These have been turbulent years for Lebanon: A national uprising in October of 2019 followed by an economic collapse of historic proportions, a global COVID pandemic, and an ammonium nitrate explosion destroying a portion of the capital Beirut in August of 2020. The World Bank stated that “[t]he Lebanon financial and economic crisis is likely to rank in the top 10, possibly top three, most severe crises episodes globally since the mid-nineteenth century” (Lebanon Economic Monitor 2021, p. xii). More than half of the population is below the national poverty line and the Lebanese currency lost over 90% of its value.
The nation is gearing towards national parliamentary elections, scheduled for May 15, 2022. This is the first national election since the 2019 uprising and subsequent collapse, and it will be an important milestone in Lebanon’s political history. Most analysts appear “pessimistic” about the election outcomes, predicting an overwhelming victory for main traditional parties and a symbolic representation of the opposition parties, and thus a de facto continuation of the status quo. This report does not aim to provide an analytic review of the political situation in Lebanon, nor does it aim to endorse a specific socio-political narrative or viewpoint. The report aims to provide an empirically supported description of the socio-political landscape and voters intentions ahead of the May 15, 2022 elections. The analyses are based on survey research of a representative sample of 1200 Lebanese nationals (2.8% margin of error) conducted between April 7 and April 15, 2022.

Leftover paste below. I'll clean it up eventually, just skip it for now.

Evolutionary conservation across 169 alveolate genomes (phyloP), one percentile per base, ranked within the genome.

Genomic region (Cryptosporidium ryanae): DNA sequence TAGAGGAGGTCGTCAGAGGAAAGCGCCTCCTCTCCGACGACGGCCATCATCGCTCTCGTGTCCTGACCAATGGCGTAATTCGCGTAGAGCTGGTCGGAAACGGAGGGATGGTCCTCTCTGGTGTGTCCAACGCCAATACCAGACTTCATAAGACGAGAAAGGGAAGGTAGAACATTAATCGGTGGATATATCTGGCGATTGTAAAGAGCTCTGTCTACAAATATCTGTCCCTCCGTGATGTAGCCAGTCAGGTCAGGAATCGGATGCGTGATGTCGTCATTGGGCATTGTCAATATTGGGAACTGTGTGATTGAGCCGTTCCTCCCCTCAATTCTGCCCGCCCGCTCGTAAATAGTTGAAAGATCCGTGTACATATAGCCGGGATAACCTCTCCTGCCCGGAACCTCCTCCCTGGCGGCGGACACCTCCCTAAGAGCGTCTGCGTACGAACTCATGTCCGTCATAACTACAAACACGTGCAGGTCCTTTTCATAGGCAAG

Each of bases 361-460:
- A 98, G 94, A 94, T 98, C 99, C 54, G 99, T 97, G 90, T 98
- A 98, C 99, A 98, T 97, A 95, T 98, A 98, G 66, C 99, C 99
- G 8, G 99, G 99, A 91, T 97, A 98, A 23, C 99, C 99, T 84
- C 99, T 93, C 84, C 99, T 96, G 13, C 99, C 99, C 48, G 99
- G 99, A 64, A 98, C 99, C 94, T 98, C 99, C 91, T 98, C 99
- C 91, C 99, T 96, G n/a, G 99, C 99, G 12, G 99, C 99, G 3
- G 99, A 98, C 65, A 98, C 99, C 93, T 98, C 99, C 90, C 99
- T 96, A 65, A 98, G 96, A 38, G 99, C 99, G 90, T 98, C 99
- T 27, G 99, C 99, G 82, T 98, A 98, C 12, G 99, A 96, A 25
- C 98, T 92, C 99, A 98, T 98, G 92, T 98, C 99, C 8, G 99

* The study was supported by a Major Research Fund (MRF05-02) from the Doha Institute for Graduate Studies and was approved by the Institute’s IRB (DI-IRB-2022-F06).